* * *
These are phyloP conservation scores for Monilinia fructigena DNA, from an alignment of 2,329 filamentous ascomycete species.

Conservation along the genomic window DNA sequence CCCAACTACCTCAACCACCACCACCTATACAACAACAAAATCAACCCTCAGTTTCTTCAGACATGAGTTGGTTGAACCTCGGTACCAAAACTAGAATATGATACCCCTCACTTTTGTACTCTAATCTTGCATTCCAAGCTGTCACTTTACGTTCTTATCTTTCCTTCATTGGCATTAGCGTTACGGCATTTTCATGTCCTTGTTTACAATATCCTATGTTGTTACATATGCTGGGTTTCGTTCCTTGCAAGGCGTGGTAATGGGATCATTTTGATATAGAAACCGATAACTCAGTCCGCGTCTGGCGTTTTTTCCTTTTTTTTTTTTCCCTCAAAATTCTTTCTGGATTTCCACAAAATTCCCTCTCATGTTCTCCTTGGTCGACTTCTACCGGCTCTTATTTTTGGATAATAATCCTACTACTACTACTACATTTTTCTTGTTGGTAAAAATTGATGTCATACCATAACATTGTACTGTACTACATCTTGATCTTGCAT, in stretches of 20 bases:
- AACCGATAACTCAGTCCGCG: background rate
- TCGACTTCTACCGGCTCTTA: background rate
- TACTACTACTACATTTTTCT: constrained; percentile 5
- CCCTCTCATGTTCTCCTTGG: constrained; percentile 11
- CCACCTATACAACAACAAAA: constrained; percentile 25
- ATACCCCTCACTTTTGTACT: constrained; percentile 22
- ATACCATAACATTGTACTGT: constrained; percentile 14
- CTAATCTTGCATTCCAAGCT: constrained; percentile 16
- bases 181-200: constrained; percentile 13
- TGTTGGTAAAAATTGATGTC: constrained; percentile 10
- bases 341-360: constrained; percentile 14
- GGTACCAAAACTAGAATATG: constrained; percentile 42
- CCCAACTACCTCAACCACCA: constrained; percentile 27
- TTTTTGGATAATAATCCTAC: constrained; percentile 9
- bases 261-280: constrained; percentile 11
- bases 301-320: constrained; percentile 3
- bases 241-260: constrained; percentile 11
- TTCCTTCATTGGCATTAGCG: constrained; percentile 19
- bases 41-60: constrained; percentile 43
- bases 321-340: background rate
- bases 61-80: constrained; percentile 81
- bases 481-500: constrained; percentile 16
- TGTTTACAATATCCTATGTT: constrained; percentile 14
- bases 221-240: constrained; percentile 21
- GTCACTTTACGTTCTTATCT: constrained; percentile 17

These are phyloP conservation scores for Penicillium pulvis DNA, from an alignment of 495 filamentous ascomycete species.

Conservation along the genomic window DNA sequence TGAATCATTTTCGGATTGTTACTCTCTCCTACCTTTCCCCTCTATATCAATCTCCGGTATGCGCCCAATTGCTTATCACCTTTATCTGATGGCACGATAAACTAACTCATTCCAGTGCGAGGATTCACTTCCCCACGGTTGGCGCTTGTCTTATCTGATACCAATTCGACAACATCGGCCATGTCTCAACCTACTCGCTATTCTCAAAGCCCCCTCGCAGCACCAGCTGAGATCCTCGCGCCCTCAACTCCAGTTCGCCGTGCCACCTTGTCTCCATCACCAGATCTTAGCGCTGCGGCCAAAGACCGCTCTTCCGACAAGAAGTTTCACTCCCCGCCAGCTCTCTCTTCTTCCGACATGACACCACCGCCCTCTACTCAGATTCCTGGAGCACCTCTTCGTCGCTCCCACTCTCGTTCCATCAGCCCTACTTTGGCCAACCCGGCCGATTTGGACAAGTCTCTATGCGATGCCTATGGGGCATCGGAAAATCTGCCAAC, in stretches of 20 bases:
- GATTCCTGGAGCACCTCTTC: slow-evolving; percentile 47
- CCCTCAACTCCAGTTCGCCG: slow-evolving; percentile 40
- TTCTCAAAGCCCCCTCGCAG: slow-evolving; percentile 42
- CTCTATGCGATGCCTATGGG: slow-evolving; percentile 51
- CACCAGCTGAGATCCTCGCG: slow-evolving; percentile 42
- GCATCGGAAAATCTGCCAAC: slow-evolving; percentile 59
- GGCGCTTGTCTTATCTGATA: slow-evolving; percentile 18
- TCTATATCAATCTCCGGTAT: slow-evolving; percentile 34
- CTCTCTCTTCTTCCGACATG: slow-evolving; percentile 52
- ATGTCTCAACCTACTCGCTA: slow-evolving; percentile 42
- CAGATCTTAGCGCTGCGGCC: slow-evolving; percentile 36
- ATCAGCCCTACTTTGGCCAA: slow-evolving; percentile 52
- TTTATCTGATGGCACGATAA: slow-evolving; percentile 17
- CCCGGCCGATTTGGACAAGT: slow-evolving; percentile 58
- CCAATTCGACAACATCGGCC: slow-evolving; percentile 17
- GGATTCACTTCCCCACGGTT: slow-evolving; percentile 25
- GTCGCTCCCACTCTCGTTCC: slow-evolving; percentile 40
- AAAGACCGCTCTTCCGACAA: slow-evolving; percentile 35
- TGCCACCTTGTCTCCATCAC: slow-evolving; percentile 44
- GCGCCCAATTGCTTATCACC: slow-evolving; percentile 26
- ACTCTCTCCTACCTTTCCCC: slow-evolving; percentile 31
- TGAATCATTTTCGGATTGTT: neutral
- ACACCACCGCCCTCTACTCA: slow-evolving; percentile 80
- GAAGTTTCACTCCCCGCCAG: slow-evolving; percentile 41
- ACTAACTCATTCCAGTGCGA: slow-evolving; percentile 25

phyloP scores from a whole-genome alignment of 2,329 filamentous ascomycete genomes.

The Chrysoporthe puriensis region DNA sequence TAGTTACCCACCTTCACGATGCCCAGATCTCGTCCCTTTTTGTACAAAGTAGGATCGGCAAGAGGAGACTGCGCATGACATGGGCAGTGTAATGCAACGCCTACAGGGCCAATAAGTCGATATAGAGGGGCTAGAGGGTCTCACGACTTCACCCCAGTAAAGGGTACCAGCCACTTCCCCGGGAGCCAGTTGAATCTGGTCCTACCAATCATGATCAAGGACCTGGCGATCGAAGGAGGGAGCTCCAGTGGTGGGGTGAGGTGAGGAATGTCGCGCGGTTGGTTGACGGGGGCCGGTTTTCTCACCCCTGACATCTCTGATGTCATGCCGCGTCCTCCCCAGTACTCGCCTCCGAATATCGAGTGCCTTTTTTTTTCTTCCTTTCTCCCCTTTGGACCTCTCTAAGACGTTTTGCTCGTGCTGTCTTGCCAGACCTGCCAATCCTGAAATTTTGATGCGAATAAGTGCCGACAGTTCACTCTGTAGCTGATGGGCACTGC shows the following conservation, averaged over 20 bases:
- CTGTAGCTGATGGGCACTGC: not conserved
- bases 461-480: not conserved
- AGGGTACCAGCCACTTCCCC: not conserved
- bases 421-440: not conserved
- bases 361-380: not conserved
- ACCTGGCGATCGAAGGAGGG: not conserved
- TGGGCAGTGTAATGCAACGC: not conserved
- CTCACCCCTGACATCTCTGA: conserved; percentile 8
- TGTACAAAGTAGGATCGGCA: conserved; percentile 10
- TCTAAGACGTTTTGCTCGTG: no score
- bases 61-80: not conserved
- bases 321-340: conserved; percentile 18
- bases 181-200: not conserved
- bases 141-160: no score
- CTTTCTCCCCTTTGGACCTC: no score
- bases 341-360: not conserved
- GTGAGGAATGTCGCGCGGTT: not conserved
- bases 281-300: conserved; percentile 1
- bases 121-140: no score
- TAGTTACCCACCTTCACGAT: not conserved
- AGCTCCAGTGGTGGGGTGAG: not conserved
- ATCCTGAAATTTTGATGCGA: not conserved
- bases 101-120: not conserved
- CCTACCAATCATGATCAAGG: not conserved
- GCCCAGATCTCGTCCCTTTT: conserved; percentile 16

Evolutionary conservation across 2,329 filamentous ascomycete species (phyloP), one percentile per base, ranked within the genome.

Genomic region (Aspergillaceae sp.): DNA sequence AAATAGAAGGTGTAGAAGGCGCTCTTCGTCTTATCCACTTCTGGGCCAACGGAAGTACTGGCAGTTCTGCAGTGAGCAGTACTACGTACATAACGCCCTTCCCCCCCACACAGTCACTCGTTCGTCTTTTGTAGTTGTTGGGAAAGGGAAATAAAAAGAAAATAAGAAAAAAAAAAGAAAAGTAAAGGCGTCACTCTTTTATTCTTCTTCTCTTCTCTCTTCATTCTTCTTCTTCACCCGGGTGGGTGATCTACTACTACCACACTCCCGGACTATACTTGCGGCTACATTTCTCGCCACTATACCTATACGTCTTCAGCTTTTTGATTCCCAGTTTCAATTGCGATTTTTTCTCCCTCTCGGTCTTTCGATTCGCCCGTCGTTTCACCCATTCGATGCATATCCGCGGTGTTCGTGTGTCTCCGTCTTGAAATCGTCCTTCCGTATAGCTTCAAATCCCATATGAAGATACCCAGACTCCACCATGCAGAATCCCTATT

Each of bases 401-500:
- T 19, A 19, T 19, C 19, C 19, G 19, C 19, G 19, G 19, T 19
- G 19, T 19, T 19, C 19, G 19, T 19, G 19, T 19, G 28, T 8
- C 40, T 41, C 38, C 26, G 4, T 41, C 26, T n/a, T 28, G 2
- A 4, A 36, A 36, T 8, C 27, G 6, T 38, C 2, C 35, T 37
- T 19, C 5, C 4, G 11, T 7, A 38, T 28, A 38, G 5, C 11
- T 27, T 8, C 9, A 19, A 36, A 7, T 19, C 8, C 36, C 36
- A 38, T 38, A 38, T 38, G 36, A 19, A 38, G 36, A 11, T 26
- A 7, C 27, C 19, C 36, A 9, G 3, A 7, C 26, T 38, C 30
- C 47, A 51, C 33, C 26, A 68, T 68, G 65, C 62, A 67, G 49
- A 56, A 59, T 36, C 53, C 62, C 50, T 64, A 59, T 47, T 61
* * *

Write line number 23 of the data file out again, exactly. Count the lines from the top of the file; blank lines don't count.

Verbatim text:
- bases 61-80: constrained; percentile 81